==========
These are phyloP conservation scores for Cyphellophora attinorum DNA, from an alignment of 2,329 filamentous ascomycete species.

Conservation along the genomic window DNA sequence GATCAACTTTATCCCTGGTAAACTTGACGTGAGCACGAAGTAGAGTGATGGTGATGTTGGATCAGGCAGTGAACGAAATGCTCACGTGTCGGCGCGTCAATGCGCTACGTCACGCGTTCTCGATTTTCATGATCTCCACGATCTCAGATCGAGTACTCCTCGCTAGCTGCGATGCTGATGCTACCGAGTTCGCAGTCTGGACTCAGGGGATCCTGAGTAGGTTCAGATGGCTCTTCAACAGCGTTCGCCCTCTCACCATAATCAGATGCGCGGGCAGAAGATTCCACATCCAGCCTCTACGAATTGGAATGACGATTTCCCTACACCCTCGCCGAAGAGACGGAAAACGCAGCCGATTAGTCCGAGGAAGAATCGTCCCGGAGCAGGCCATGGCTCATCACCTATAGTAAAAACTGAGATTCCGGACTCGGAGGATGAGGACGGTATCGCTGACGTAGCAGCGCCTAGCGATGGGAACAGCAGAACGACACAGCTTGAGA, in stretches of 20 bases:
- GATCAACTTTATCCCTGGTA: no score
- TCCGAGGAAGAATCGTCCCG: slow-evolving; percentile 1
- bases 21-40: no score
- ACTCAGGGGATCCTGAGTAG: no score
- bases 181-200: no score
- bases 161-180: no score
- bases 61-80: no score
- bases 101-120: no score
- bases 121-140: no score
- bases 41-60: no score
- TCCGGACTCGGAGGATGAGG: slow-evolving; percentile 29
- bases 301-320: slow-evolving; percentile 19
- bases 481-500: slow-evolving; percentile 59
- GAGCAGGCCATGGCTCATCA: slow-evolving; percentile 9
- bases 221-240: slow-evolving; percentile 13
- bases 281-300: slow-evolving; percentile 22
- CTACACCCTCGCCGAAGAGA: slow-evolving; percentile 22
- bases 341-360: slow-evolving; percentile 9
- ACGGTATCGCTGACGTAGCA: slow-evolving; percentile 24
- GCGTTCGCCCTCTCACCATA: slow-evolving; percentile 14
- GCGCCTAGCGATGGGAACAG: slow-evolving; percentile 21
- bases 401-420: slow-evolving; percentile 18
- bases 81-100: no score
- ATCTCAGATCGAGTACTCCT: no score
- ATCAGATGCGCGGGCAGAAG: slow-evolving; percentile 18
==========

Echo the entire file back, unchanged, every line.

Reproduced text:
These are phyloP conservation scores for Cyphellophora attinorum DNA, from an alignment of 2,329 filamentous ascomycete species.

Conservation along the genomic window DNA sequence GATCAACTTTATCCCTGGTAAACTTGACGTGAGCACGAAGTAGAGTGATGGTGATGTTGGATCAGGCAGTGAACGAAATGCTCACGTGTCGGCGCGTCAATGCGCTACGTCACGCGTTCTCGATTTTCATGATCTCCACGATCTCAGATCGAGTACTCCTCGCTAGCTGCGATGCTGATGCTACCGAGTTCGCAGTCTGGACTCAGGGGATCCTGAGTAGGTTCAGATGGCTCTTCAACAGCGTTCGCCCTCTCACCATAATCAGATGCGCGGGCAGAAGATTCCACATCCAGCCTCTACGAATTGGAATGACGATTTCCCTACACCCTCGCCGAAGAGACGGAAAACGCAGCCGATTAGTCCGAGGAAGAATCGTCCCGGAGCAGGCCATGGCTCATCACCTATAGTAAAAACTGAGATTCCGGACTCGGAGGATGAGGACGGTATCGCTGACGTAGCAGCGCCTAGCGATGGGAACAGCAGAACGACACAGCTTGAGA, in stretches of 20 bases:
- GATCAACTTTATCCCTGGTA: no score
- TCCGAGGAAGAATCGTCCCG: slow-evolving; percentile 1
- bases 21-40: no score
- ACTCAGGGGATCCTGAGTAG: no score
- bases 181-200: no score
- bases 161-180: no score
- bases 61-80: no score
- bases 101-120: no score
- bases 121-140: no score
- bases 41-60: no score
- TCCGGACTCGGAGGATGAGG: slow-evolving; percentile 29
- bases 301-320: slow-evolving; percentile 19
- bases 481-500: slow-evolving; percentile 59
- GAGCAGGCCATGGCTCATCA: slow-evolving; percentile 9
- bases 221-240: slow-evolving; percentile 13
- bases 281-300: slow-evolving; percentile 22
- CTACACCCTCGCCGAAGAGA: slow-evolving; percentile 22
- bases 341-360: slow-evolving; percentile 9
- ACGGTATCGCTGACGTAGCA: slow-evolving; percentile 24
- GCGTTCGCCCTCTCACCATA: slow-evolving; percentile 14
- GCGCCTAGCGATGGGAACAG: slow-evolving; percentile 21
- bases 401-420: slow-evolving; percentile 18
- bases 81-100: no score
- ATCTCAGATCGAGTACTCCT: no score
- ATCAGATGCGCGGGCAGAAG: slow-evolving; percentile 18